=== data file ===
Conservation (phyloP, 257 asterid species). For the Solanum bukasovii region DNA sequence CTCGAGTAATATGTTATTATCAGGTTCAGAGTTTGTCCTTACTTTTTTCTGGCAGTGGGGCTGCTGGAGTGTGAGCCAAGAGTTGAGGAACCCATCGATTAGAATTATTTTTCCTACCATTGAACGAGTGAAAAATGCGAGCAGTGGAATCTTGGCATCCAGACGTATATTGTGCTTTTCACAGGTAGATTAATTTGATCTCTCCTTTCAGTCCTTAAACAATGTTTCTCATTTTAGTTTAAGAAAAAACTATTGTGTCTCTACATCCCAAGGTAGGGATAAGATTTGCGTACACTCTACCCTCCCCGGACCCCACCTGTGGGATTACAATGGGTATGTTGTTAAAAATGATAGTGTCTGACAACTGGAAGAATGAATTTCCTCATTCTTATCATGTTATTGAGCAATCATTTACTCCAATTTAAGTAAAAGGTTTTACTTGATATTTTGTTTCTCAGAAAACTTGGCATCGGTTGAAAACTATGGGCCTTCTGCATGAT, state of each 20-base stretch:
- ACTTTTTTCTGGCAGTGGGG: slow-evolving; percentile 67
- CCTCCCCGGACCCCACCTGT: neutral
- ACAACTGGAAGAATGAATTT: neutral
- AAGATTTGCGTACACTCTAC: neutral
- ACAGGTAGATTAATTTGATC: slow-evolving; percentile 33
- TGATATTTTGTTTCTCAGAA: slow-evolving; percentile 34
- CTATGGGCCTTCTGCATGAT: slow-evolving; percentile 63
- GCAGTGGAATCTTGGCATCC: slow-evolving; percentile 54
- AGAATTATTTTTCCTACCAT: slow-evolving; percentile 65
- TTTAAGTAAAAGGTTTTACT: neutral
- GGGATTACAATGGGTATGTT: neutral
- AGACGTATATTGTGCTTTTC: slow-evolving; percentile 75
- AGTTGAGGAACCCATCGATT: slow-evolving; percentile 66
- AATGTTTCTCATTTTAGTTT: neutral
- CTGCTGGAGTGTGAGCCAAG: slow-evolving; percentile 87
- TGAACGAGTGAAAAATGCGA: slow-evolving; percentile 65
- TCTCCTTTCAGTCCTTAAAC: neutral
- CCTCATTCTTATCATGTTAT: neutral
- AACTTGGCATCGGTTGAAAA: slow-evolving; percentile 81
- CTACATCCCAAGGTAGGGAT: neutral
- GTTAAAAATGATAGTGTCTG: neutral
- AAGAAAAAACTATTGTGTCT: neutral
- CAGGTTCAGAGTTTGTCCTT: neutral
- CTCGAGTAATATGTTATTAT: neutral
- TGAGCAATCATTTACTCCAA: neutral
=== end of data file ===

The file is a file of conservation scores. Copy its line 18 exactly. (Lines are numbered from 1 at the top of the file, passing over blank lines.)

- TCTCCTTTCAGTCCTTAAAC: neutral